I’m enduring yet another breakup.
Out of respect and love, I will not share details about the relationship, except to say it was the best one, so far. And he wasn’t even my boyfriend.
Ultimately, the timing was bad. I made the choice to not continue any further, mainly out of self-protection. Post-divorce Leslie (also known as a recovering co-dependent) made a mature, painful decision. That is to be celebrated.
BUT THE GRIEF. Fie on you, grief. FIE.
It comes in waves. One minute you’re quite all right. You can laugh and engage with your roommates while making them dinner, or coo and giggle at silly babies and tiny hamster videos on Facebook. You tell yourself you’ve been through this before and you can do it again. You don’t need sympathy.
The next minute begins with a thick and sticky heaviness in your gut. You sit, stunned, wondering when you’re going to vomit, and how many victims will suffer within its trajectory. You can’t breathe. It travels up your esophagus, causing you to heave and sputter. Out of no where, your eyes are blind with tears; your ears deaf from the sound of your own ugly crying and your mouth hangs agape as you gasp for air in between saliva, sobs, sighs, grunts, groans and the overall horribleness of loss.
And that’s just the first cry of the day.
Son of a motherfuckery fuck. Help.
I don’t want to do this anymore. I don’t know how to keep doing this. At the same time, I keep doing it. I keep finding myself on the extreme roller coaster of love and loss. Am I completely insane? Why do I keep subjecting myself to dashed hopes and wretched pain?
I’m like a giddy puppy, so caught up in chasing her own tail she fails to see the ball has been thrown in a different direction. Once I tire of the game, I just stand there, panting and wagging my tail. Inevitably, I begin again. And again. And again.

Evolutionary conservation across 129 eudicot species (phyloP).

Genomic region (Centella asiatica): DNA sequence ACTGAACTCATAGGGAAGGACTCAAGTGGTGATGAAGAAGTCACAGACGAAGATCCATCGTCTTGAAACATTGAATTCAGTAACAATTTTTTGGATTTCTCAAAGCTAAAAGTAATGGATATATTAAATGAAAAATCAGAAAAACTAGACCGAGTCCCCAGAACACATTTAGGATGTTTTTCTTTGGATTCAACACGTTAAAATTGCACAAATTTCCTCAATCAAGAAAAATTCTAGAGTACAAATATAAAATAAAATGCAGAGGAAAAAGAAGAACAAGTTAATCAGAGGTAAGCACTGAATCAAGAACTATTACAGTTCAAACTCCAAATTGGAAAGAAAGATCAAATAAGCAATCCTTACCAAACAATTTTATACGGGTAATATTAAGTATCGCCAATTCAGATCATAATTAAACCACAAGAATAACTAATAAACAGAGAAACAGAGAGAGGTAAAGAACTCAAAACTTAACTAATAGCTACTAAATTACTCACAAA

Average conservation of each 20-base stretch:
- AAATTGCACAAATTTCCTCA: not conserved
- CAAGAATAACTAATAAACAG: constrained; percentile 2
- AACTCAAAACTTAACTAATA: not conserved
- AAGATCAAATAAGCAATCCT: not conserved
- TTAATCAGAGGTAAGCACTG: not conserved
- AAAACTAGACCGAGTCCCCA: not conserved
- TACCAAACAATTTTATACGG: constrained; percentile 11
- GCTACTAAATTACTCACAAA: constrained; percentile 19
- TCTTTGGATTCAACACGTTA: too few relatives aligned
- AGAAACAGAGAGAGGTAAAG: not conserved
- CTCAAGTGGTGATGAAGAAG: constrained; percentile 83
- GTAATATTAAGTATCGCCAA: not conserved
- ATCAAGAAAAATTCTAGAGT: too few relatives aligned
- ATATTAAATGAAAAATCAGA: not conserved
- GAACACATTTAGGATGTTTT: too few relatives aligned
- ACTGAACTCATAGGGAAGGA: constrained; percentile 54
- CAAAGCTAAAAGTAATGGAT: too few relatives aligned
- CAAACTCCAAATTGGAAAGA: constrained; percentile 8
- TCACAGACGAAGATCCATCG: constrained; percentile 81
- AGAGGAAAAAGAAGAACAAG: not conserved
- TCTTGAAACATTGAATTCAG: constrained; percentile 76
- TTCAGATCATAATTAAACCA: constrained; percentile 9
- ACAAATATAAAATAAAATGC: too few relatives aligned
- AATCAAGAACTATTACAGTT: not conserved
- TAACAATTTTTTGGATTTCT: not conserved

Yet there’s something so freeing about dating in your late 30s. You know who you are, what you want, and haven’t much time or patience to be jerked around by a string of meaningless makeouts or half-hearted relationships. Fuck the Christianese version, you date with intention simply because you value yourself more than you might have in your early 20s. You want to make careful, informed decisions because you know marriage is not a light at end of the tunnel. You don’t apologize for wanting to be treated well. If a guy is threatened or intimidated by you in any manner, it’s simply not your problem.
This posture, when matched with another mature human being’s, can produce immediate attachment. Add chemistry and compatibility, and presto! Relationship-o.
So you breathe a huge sigh of relief, knowing deep down there are no guarantees. You’re excited to take the risk and see what happens, even just for a month or two or twelve. You embrace living open-handedly; wholeheartedly. You now have the opportunity to put into practice all those things you learned in years of therapy. You practice relationship. And it’s good.
But why does it keep coming to an end? Is it me? Am I impatient? Dramatic? Too difficult? Too insecure? Am I finally standing up for what I really want? Or does what I want not exist?
I don’t know.
Six years ago, I was in the thick of my marriage ending. My husband – husband! – said he didn’t love me anymore. Then he told me he was in love with another woman. Today’s Leslie would not stand for that shit. I would rise, turn on my heels, walk out the door and never look back.
Yet I wouldn’t be who I am today if I hadn’t hung on for a while. There would be no Christian Girl’s Guide to Divorce. Eventually, I clawed my way through – and out of – my marriage. I am proud of myself. And every relationship post-divorce has been that much better.
I’m not sure it gets much better than this most recent one, but that isn’t for me to decipher right now. I celebrate and mourn. I grieve and still hope.
I took a huge risk in loving again. And I won.